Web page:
Visual sensitivity of Lake Superior fishes

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Visual sensitivity of Lake Superior fishes

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Within this study, fish of two ecosystems are investigated: 1) shallow water fishes in waters located in proximity to Duluth-Superior Harbor and 2) open water fishes. Investigation of the former includes a comparison of the invasive round goby to the logperch and black bullhead to surmise any physiological visual advantage for the intruding species. The latter investigation compares the siscowet, kiyi, and deepwater sculpin visual sensitivity to the downwelling light available at depth. Electroretinography was used to formulate spectral sensitivity curves for interspecific comparison. In both studies, fish visual sensitivity matched that of downwelling light available in the respective environments. Logperch showed greater visual depth than the round goby. Siscowet and kiyi visual depth profiles overlapped and deepwater sculpin retained vision at greater depths. Diurnal vision for all species is possible in shallow depths but it is likely that deepwater fishes rely on other sensory modalities during most predator-prey interactions.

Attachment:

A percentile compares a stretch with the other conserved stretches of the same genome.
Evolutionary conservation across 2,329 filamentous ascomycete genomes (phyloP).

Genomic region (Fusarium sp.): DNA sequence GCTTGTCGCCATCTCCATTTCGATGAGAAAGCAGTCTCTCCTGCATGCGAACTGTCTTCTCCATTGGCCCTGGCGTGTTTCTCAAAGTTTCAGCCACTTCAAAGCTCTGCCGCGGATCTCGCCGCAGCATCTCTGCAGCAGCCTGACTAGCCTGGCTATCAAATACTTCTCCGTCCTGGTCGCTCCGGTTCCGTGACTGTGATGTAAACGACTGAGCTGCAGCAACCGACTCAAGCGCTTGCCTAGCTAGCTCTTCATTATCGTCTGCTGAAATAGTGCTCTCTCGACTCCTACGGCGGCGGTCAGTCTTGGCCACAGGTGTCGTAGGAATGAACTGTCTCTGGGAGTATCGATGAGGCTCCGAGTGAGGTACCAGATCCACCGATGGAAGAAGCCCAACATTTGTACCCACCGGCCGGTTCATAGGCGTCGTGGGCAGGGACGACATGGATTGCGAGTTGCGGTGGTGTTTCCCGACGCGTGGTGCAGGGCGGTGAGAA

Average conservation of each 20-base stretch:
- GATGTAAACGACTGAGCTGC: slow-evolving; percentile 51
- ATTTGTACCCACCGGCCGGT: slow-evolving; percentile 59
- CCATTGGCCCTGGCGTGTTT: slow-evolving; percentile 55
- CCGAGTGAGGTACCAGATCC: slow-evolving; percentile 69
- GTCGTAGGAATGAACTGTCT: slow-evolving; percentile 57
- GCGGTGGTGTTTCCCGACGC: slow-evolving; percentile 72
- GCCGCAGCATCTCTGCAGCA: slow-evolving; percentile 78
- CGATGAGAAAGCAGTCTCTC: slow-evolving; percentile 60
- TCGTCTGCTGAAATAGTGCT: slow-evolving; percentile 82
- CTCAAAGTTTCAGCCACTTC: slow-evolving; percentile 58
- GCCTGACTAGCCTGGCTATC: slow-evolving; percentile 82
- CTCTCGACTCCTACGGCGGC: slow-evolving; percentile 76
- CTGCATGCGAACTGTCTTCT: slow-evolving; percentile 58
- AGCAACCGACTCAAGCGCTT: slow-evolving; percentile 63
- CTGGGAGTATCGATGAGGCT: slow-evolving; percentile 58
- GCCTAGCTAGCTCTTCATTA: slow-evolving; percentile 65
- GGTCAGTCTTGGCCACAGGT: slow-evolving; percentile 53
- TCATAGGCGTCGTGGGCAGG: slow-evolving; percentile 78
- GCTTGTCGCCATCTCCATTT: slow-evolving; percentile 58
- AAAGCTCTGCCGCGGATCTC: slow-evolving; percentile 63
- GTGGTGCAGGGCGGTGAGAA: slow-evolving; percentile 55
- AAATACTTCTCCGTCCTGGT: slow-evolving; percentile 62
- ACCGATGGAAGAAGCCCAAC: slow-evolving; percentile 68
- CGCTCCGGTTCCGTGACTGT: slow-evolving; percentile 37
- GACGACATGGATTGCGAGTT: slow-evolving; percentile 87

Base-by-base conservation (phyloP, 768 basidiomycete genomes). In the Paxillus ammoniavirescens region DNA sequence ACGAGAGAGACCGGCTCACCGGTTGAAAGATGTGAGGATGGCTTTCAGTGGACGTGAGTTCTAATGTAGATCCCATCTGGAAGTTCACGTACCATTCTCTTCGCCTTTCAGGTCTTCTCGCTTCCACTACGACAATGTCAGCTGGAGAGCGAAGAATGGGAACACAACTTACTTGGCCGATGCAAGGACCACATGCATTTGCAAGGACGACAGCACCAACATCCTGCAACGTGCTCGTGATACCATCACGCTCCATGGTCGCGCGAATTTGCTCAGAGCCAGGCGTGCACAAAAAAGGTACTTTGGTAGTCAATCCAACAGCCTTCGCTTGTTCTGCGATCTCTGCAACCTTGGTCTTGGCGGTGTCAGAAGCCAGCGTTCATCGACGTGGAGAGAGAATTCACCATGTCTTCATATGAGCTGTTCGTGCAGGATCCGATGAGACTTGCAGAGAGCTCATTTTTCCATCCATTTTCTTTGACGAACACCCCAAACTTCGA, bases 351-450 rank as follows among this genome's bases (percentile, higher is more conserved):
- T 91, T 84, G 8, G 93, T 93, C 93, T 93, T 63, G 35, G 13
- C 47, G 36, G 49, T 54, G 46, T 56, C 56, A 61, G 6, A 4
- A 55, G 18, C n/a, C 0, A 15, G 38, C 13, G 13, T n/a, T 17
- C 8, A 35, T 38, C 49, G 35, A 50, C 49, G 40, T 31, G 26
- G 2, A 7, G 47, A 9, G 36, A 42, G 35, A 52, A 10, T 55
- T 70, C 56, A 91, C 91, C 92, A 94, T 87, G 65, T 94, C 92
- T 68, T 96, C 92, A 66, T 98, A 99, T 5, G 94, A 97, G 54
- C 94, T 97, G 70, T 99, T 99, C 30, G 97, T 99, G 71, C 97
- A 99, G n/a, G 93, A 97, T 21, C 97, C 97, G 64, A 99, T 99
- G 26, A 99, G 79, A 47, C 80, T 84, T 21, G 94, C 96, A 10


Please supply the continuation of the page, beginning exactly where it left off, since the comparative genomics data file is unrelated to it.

University of Minnesota M.S. thesis. May 2014. Major:Integrated Biosciences. Advisor: Allen F. Mensinger. 1 computer file (PDF); vii, 77 pages.

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Harrington, Kelly Anne. (2014). Visual sensitivity of Lake Superior fishes. Retrieved from the University Digital Conservancy,

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